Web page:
The Big Ten Sues Self-Help Co. for TM Infringement
It’s March, the time for college basketball enthusiasts to revel in the NCAA Men’s Basketball March Madness®, and as many of these enthusiasts know, the madness can happen on and off the court.
In addition to filling out brackets, the Big Ten Conference is filling out paperwork to protect its trademark against infringers, specifically a company named B10xB. The Big Ten Conference filed a complaint in the U.S. District Court for the Eastern District of North Carolina against B10xB and its principal shareholder Cesar L. Rodriguez. The Big Ten Conference alleged Rodriguez’s company infringed on their trademark registrations with a “confusingly similar” name that is used in connection with a domain name, online seminars, training modules and an upcoming merchandise line.
B10xB is an online organization with multiple social media accounts that encourages their members to be “fearless, bolder & more badass.” According to the company’s Facebook page, the moniker B10xB stands for “Be Ten Times Bolder”. Their mission statement is- “B10xB = Be Ten Times Bolder! Our mission is to help you transform you into the ten times bolder version of yourself you were born to be so you can dominate, conquer, and accomplish anything you go for … without feeling fear, anxiety or apprehension.”
The Big Ten Conference, which has operated under the name “Big Ten” since 1917, was alerted to Rodriguez’s trademark application in February of 2016, when he filed for the name B10xB to appear on clothing and merchandise such as hats, hoodies, pants, rubber bracelets, and other clothing articles.
The Big Ten Conference alleged that the defendants knowingly and intentionally infringed on their trademarks which has led to consumer confusion as to the Big Ten’s affiliation with B10xB. The Big Ten has tried to contact Rodriguez multiple times and has “gone to great lengths to resolve this matter amicably.” These efforts included emails and five cease and desist letters, one of which was sent as early as April 13, 2016. The other four were sent in May, June, July, and November of 2016, with the final letter containing a drafted complaint. The original letter requested Rodriguez abandon the trademark application and cease use of any and all B10xB marks in connection with merchandise and services. It also requested the transfer of the website domain to the Big Ten.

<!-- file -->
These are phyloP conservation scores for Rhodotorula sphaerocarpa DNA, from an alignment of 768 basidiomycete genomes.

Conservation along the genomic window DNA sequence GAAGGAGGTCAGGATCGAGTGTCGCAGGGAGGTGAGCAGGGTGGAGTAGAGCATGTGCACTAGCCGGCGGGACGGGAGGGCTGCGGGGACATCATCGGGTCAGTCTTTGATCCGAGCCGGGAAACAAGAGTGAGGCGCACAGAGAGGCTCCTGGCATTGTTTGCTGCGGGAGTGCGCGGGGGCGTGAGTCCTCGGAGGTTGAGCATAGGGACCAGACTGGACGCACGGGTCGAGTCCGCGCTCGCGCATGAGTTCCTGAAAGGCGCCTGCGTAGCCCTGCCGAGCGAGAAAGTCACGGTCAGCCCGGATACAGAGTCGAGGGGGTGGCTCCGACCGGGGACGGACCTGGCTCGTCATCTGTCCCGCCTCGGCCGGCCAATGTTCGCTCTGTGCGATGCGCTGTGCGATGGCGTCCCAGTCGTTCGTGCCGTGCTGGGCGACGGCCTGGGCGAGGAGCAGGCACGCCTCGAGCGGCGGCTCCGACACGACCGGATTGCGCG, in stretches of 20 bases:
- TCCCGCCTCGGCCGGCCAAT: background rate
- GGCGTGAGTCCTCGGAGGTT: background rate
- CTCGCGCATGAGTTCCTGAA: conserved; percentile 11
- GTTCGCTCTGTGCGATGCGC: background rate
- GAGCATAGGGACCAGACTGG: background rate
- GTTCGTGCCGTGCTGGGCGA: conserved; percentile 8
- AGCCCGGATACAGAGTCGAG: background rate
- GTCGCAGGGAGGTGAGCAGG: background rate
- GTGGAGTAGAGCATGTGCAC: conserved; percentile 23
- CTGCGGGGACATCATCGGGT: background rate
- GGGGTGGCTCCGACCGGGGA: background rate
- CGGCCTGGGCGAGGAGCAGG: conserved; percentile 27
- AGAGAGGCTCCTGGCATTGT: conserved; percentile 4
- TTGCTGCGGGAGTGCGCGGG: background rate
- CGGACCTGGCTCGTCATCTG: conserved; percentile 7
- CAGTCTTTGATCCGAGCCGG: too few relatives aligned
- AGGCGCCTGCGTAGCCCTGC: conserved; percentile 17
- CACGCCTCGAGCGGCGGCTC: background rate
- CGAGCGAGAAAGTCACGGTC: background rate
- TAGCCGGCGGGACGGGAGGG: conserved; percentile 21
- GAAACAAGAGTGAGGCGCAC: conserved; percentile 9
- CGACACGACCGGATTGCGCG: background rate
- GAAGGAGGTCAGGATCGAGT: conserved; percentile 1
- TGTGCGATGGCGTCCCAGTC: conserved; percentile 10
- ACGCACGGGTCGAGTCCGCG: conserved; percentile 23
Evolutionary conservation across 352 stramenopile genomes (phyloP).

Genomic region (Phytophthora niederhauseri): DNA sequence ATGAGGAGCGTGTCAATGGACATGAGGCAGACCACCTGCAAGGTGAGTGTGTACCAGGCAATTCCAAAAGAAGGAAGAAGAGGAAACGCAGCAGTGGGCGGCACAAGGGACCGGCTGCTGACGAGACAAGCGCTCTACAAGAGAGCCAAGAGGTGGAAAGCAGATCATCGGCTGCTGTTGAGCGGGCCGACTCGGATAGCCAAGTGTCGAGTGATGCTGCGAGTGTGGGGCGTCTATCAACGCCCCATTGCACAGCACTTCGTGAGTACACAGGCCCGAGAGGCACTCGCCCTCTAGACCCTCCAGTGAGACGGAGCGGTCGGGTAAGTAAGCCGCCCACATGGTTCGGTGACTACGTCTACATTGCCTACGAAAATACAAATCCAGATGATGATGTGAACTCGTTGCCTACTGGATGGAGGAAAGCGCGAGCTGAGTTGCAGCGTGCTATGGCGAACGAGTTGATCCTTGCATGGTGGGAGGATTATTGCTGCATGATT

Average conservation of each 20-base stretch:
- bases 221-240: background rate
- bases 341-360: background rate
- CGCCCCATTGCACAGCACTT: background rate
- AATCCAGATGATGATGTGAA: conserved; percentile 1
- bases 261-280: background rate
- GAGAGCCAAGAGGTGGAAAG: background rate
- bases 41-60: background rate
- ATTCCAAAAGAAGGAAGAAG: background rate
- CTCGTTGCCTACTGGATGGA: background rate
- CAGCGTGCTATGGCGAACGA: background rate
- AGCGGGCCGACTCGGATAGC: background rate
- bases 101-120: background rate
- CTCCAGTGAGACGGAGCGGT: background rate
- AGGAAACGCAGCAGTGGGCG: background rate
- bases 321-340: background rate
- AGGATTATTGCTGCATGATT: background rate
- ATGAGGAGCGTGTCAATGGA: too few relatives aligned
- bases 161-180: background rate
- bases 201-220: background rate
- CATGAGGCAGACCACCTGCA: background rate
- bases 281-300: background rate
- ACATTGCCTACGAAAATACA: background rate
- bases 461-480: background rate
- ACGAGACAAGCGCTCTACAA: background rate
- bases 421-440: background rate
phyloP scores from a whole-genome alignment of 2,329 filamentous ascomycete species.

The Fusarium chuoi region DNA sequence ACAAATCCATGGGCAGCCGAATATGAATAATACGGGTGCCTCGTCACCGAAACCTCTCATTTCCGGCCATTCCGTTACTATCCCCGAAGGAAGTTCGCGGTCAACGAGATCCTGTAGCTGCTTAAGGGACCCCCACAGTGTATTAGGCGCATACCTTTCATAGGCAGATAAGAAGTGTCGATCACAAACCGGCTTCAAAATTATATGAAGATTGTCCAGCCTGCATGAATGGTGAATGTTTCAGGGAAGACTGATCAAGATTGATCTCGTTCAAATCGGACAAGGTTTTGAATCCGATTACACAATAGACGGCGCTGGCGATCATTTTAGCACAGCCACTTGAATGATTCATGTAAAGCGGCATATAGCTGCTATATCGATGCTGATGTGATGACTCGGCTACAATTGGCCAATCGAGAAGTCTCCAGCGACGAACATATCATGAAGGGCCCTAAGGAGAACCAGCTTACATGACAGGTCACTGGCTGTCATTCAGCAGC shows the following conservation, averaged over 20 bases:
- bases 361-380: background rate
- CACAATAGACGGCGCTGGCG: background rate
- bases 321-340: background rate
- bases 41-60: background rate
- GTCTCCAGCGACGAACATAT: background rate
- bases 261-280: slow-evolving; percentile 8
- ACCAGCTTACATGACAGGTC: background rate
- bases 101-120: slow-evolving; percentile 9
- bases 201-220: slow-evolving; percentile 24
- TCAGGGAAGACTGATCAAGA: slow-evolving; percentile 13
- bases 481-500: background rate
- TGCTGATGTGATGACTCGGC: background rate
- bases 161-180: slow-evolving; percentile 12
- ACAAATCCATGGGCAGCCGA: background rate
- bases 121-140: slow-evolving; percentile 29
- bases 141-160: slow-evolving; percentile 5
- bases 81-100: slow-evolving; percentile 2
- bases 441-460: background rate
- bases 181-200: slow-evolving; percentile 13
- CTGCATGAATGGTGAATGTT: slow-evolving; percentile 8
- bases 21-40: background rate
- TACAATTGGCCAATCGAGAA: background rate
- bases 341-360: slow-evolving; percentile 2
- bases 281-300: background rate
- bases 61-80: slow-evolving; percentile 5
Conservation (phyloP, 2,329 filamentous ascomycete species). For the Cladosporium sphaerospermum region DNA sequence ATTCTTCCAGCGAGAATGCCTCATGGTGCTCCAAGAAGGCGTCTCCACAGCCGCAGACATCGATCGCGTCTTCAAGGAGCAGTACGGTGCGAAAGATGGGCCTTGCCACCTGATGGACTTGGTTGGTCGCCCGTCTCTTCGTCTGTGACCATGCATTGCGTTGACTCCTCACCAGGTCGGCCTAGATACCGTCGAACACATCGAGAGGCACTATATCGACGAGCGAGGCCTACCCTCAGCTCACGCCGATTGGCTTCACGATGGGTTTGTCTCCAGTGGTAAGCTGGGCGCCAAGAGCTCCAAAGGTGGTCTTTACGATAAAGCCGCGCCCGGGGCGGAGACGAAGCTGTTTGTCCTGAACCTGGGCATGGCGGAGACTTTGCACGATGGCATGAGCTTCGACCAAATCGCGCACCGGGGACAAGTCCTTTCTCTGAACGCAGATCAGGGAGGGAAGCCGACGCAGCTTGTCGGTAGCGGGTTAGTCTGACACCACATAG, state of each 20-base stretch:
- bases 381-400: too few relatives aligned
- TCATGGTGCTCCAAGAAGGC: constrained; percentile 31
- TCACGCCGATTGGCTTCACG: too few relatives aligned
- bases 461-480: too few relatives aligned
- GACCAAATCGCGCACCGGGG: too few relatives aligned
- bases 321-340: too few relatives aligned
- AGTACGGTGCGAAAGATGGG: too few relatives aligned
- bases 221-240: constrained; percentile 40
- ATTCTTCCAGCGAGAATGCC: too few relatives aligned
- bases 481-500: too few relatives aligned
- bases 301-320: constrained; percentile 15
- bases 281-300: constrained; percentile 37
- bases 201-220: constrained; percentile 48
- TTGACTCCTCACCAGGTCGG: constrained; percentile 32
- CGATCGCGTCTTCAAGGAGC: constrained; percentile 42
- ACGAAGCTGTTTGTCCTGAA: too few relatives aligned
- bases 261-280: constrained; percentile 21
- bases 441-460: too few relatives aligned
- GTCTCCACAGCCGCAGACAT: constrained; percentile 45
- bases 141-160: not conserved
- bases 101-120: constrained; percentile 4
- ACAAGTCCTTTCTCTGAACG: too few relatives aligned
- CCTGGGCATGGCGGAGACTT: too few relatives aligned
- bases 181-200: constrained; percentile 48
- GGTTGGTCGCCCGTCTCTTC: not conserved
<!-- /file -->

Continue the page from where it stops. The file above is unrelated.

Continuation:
Although Rodriguez did not respond to the letters, he did acknowledge the attempts to contact him via email. He said the emails he received looked like spam and he did not open them as to avoid the potential for a virus to his computer. He also told the Big Ten his “attorney’s [sic] will be in touch with you regarding this matter.” The complaint stated that Rodriguez has continually avoided contact and “no attorneys for defendants ever contacted counsel for the conference, nor did Mr. Rodriguez provide their contact information.”
The Big Ten Conference feels that the ”[d]efendants’ unauthorized uses of the Big Ten Marks are likely to cause, have caused, and continue to cause dilution of the famous Big Ten Marks by eroding the public’s exclusive association of the famous Big Ten Marks with the Conference and by lessening the capacity of the famous Big Ten Marks to identify and distinguish the Conference’s goods and services.”
The Big Ten Conference is seeking action for an injunction and monetary damages due to Rodriguez’s willful infringement on the trademark.
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